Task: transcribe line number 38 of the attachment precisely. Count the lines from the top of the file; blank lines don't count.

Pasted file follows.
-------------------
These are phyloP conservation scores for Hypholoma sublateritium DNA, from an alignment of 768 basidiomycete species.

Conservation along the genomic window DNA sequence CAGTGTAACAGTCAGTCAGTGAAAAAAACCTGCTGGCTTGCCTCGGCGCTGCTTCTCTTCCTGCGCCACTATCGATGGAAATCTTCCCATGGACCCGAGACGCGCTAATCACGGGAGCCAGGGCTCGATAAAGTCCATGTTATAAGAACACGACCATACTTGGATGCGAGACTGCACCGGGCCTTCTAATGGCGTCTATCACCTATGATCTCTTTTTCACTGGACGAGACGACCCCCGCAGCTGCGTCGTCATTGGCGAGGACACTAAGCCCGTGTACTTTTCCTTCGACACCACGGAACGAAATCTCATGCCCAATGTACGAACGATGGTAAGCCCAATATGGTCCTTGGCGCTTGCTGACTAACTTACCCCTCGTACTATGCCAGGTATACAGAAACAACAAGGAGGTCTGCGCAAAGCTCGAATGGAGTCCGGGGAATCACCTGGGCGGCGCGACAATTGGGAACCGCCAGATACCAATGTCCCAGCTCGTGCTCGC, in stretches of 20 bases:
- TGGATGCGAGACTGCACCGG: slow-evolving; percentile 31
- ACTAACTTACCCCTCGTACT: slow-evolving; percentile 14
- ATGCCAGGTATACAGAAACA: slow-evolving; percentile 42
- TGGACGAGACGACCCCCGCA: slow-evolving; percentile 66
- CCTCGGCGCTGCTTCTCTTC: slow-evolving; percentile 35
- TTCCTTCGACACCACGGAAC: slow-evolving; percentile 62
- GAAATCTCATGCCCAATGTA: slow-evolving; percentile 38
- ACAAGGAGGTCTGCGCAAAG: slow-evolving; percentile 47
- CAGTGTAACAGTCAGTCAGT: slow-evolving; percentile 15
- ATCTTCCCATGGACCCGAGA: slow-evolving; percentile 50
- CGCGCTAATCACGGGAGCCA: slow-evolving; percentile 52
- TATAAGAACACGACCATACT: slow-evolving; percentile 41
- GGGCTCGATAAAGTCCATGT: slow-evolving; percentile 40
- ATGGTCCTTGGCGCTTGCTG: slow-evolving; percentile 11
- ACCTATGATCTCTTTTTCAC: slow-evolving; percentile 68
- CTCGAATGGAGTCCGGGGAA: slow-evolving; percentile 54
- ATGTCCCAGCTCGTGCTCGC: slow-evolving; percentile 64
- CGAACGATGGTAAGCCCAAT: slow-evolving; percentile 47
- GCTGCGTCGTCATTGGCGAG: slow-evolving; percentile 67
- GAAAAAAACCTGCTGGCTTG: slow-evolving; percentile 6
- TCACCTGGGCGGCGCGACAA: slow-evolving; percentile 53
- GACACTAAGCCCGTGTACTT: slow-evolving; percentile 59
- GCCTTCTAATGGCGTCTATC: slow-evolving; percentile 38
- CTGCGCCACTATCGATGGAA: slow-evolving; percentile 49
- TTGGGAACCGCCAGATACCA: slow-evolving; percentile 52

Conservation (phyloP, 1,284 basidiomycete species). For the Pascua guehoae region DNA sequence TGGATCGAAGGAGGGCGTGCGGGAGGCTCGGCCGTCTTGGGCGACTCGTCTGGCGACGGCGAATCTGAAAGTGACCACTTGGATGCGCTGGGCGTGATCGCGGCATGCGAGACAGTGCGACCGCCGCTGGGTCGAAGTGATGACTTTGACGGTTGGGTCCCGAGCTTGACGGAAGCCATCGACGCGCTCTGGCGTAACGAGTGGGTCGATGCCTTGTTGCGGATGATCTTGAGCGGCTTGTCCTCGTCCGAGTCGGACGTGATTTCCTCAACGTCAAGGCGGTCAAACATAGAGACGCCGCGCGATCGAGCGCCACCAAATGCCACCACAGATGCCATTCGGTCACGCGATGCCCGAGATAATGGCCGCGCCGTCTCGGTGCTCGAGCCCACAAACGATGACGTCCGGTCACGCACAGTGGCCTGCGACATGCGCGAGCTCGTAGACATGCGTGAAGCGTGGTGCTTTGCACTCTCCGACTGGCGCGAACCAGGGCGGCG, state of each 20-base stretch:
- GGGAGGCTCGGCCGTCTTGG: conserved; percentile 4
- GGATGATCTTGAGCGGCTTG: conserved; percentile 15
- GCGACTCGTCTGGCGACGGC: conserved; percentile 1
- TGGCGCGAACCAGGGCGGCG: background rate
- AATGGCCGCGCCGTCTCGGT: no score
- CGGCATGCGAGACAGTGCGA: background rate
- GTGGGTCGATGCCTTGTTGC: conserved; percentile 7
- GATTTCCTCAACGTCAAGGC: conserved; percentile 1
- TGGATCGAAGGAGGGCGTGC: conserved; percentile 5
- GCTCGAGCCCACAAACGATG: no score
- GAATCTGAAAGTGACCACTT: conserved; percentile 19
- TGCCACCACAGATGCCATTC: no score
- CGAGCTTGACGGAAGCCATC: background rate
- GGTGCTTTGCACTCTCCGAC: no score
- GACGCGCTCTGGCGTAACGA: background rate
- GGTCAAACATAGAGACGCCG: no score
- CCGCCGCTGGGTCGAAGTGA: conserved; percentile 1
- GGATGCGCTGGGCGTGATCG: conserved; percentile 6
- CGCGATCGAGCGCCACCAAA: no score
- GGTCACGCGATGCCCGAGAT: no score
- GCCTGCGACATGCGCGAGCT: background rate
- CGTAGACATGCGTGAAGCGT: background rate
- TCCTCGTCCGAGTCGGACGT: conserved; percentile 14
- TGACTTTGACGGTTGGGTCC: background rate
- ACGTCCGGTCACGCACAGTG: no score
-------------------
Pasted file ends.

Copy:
- GCTCGAGCCCACAAACGATG: no score